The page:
TB: what to do?

Without a local healthcare system, tuberculosis will continue to ravage rural India. Kirk Leech reports on his time in Gujarat.

Kirk Leech

Topics World

Recent outbreaks of tuberculosis (TB) in the UK have brought attention to the problem of TB in the developing world – where it never went away.

Much of the debate has focused on the fact that most people in the developing world have, as an article in New Scientist magazine put it in July 2001, ‘bog-standard TB’, which can be treated with drugs that cost only $10 for a six-month course (1). The article welcomes the fact that leading drug companies are now to supply cheap TB drugs to the developing world at between 60 and 90 percent of their market price. But while this is a welcome move, it does not really deal with the problem of TB in the developing world.

The drugs in question are ‘second-line’ antibiotics, which are already about as cheap as they will get. Taking these drugs is quite a complicated procedure, which often involves taking a combination of 10 or more drugs at the correct time of day, and not on a belly starved of food or water. The problem in countries like India, which has one of the fastest growing TB rates in the world, is that many people do not finish their course of drugs, largely because they cannot afford to do so. This allows for the development of drug-resistant strains of TB.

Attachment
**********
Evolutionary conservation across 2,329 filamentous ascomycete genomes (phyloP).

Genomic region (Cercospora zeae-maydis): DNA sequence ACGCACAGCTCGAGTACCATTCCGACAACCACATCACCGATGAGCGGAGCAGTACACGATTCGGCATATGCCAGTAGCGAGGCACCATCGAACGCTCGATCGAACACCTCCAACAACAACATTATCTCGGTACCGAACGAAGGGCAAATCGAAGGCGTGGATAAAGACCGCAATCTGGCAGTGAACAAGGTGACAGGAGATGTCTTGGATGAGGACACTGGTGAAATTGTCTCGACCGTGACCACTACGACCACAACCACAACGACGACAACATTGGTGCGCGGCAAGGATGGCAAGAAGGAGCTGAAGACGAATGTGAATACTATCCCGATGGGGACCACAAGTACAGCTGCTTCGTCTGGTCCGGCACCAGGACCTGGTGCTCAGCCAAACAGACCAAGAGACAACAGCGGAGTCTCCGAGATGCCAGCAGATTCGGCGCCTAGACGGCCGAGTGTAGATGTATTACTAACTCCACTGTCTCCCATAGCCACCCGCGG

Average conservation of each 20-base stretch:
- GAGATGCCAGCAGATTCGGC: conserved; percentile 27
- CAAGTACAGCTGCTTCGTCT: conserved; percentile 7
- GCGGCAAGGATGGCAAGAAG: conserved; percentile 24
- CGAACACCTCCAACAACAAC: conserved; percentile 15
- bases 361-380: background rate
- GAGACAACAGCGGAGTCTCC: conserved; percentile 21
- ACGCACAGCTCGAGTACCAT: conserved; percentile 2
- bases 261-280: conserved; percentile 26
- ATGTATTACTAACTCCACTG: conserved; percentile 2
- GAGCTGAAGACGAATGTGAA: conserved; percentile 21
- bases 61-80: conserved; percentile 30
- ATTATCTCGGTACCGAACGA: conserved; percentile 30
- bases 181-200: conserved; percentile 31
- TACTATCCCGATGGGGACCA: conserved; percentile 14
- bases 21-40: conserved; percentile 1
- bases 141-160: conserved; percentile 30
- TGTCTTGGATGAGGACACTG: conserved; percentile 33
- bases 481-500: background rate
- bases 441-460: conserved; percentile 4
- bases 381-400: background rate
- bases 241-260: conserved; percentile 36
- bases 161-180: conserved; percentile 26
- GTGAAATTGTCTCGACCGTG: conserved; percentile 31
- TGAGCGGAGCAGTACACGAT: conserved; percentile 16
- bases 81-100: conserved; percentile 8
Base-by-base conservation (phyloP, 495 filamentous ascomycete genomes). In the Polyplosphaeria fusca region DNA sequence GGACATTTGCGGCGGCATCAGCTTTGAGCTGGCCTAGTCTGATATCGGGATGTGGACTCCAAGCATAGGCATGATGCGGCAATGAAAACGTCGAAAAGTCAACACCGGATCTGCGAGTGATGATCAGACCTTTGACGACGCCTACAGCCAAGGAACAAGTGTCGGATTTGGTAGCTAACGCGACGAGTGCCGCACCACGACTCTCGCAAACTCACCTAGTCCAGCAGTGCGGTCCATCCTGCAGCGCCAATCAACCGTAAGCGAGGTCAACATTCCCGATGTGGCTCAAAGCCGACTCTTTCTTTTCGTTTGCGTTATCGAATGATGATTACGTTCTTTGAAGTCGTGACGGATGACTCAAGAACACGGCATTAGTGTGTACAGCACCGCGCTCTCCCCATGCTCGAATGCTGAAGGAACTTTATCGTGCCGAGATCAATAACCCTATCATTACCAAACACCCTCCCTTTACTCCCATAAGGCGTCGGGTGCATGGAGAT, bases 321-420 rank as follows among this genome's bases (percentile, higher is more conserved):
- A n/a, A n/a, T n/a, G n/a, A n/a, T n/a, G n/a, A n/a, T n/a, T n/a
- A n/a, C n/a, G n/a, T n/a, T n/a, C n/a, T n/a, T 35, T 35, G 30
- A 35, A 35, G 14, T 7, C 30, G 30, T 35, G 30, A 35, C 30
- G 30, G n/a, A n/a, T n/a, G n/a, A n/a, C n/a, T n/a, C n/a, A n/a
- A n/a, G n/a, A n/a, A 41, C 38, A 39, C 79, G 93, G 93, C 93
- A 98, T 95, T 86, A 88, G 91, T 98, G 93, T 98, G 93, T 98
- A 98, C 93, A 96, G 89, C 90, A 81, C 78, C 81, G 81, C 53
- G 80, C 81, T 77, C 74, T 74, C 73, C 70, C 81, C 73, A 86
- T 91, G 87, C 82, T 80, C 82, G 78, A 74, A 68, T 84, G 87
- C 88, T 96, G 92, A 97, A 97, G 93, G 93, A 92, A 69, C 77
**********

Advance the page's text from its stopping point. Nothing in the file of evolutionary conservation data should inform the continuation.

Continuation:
The World Health Organisation (WHO) has responded to this problem with a scheme called DOTS – ‘direct observed treatment short course’. Nurses or health workers will supervise those taking the drugs to ensure they complete the course. But while you could imagine this working in New York or London, it is more difficult to see it in India, where over 70 percent of the population still live in isolated rural areas.

From the time I spent living and researching in rural India, in an area where treatment of TB comes down to one small clinic, I would say that dealing with TB involves more than drugs, or complicated schemes to ensure compliance with treatment programmes. What rural India really needs is a local healthcare system – and without it, the disease is likely to keep spreading.

By a conservative estimate, four to five individuals per thousand have TB in India. This is at least one hundred times the prevalence of TB in the USA or Europe (2). India is home to 16 percent of the world’s population, and has about 33 percent of TB cases worldwide. Out of every 7.5million cases of TB, it is likely that one million individuals will not be saved (3).